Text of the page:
# Js Arithmetic & Comparison Operators

## Arithmetic operators

Arithmetic operators in **JavaScript** are used to perform basic mathematical operations on numbers. Here are the common arithmetic operators along with examples:

**1. Addition (+):**

The addition operator adds two numbers together.

```
var num1 = 5;
var num2 = 10;
var sum = num1 + num2; // sum will be 15
```

**2. Subtraction (-):**

The subtraction operator subtracts the second number from the first.

```
var num1 = 20;
var num2 = 8;
var difference = num1 - num2; // difference will be 12
```

**3. Multiplication (*):**

The multiplication operator multiplies two numbers.

```
var num1 = 4;
var num2 = 6;
var product = num1 * num2; // product will be 24
```

**4. Division (/):**

The division operator divides the first number by the second.

```
var num1 = 50;
var num2 = 10;
var quotient = num1 / num2; // quotient will be 5
```

**5. Modulus (%):**

The modulus operator gives the remainder of the division between the first number and the second.

```
var num1 = 15;
var num2 = 4;
var remainder = num1 % num2; // remainder will be 3
```

**6. Exponentiation ( or Math.pow())**:**

The exponentiation operator raises the first number to the power of the second.

```
var base = 2;
var exponent = 3;
var result = base ** exponent; // result will be 8
// Alternatively, using the Math.pow() function
var result = Math.pow(base, exponent); // result will also be 8
```

These arithmetic operators can be used with variables or literal values to perform mathematical calculations in JavaScript. They follow the standard rules of arithmetic and operator precedence. Keep in mind that JavaScript also supports combined assignment operators (e.g., `+=`

, `-=`

, `*=`

, `/=`

) that allow you to perform an operation and assignment in a single step.

## Comparison operators

**Comparison operators** in JavaScript are used to compare values and determine whether certain conditions are true or false. Here are the common comparison operators along with examples:

**1. Equal (==):**

Checks if two values are equal.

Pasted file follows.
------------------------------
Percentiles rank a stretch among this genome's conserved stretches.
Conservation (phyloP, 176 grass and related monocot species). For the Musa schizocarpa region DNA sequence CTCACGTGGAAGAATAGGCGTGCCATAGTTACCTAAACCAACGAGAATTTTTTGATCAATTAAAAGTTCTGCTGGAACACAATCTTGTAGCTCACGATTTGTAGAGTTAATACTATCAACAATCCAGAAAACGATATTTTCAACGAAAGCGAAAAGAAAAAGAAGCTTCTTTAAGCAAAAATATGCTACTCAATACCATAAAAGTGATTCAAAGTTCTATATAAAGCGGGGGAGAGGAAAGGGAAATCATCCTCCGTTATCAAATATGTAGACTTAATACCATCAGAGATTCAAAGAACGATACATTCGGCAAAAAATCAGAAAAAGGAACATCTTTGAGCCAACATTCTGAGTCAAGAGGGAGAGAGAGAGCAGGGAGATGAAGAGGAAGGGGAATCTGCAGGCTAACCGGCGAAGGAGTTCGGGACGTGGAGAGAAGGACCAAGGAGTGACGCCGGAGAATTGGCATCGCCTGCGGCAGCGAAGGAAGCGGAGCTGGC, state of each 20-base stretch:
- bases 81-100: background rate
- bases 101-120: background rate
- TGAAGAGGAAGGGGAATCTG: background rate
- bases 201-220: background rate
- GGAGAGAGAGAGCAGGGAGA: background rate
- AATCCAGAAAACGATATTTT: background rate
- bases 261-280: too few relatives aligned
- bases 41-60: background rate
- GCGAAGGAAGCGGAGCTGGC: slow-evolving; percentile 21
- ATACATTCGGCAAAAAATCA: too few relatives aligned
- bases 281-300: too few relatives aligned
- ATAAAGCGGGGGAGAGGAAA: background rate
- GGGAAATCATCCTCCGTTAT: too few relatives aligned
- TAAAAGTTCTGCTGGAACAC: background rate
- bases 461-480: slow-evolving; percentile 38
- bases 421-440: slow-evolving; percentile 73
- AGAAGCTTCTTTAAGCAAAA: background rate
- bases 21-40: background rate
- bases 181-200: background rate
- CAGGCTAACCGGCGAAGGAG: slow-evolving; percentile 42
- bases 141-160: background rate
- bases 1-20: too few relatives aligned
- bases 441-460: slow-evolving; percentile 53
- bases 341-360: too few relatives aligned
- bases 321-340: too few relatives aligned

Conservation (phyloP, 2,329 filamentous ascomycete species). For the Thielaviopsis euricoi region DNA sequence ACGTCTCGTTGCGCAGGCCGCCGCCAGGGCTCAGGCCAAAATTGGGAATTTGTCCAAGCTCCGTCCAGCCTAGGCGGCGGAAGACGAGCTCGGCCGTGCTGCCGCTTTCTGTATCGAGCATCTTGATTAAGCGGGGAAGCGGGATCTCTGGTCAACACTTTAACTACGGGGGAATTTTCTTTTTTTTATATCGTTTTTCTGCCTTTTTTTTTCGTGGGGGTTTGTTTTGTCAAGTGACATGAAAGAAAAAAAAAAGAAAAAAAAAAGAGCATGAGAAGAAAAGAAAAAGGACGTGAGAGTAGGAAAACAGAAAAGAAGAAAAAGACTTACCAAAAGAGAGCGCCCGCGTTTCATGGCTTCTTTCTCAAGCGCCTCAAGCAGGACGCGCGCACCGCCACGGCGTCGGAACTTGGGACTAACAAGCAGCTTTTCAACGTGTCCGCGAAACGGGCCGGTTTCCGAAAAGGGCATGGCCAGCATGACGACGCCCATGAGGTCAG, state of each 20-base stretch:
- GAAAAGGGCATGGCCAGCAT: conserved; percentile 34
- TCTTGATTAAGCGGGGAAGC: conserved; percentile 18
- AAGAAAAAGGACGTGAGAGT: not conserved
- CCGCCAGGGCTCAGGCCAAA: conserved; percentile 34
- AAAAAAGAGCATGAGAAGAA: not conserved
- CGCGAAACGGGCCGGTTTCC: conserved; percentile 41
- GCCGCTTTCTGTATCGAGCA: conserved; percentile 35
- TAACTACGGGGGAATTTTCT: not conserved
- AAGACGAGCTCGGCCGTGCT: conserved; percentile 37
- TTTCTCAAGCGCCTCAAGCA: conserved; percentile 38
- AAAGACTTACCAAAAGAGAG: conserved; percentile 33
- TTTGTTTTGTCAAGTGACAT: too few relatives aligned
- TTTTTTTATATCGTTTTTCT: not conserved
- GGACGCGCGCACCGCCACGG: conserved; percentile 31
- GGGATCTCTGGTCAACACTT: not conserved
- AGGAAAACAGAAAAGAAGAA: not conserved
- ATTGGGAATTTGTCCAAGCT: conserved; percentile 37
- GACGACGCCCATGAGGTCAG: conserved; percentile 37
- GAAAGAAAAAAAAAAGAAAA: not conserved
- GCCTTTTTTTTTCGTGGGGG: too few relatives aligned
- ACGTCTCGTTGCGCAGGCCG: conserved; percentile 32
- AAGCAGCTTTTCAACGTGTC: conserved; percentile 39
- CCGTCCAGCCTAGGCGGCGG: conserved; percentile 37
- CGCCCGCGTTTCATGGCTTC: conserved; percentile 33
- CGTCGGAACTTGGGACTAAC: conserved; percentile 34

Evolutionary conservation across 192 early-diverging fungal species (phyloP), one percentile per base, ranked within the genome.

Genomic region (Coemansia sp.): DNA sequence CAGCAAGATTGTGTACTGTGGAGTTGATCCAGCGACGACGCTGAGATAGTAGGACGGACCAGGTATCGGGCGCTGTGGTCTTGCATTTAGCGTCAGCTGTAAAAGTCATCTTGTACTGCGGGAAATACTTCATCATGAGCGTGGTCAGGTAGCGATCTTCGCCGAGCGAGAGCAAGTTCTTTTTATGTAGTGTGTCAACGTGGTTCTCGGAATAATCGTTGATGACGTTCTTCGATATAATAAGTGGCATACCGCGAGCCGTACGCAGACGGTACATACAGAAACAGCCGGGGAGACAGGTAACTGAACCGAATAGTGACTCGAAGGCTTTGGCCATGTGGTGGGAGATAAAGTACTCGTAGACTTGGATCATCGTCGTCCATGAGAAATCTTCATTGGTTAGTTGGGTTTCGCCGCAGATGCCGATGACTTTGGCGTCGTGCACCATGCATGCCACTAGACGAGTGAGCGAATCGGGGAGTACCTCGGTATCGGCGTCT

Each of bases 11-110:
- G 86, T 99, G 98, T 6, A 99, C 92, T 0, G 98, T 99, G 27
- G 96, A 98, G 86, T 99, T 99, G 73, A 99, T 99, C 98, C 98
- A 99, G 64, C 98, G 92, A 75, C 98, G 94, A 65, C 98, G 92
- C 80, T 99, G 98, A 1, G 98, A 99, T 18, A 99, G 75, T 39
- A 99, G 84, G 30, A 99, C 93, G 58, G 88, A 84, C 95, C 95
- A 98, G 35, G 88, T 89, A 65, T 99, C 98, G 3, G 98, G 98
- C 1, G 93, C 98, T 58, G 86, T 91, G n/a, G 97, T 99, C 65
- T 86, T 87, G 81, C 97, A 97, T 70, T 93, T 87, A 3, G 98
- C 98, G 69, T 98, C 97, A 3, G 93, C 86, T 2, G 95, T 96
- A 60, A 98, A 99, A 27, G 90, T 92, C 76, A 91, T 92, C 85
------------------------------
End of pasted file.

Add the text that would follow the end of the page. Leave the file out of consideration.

```
var num1 = 5;
var num2 = 5;
console.log(num1 == num2); // true
```

**2. Not Equal (!=):**

Checks if two values are not equal.

```
var num1 = 5;
var num2 = 10;
console.log(num1 != num2); // true
```

**3. Strict Equal (===):**

Checks if two values are equal in both value and data type.

```
var num1 = 5;
var str = "5";
console.log(num1 === str); // false
```

**4. Strict Not Equal (!==):**

Checks if two values are not equal in either value or data type.

```
var num1 = 5;
var str = "5";
console.log(num1 !== str); // true
```

**5. Greater Than (>):**

Checks if the value on the left is greater than the value on the right.

```
var num1 = 10;
var num2 = 5;
console.log(num1 > num2); // true
```

**6. Less Than (<):**

Checks if the value on the left is less than the value on the right.

```
var num1 = 5;
var num2 = 10;
console.log(num1 < num2); // true
```

**7. Greater Than or Equal To (>=):**

Checks if the value on the left is greater than or equal to the value on the right.

```
var num1 = 10;
var num2 = 10;
console.log(num1 >= num2); // true
```

**8. Less Than or Equal To (<=):**

Checks if the value on the left is less than or equal to the value on the right.

```
var num1 = 5;
var num2 = 10;
console.log(num1 <= num2); // true
```

These **comparison operators** return a boolean value (`true`

or `false`

) based on whether the comparison is true or false. They are commonly used in conditional statements (like `if`

statements) to control the flow of a program based on certain conditions.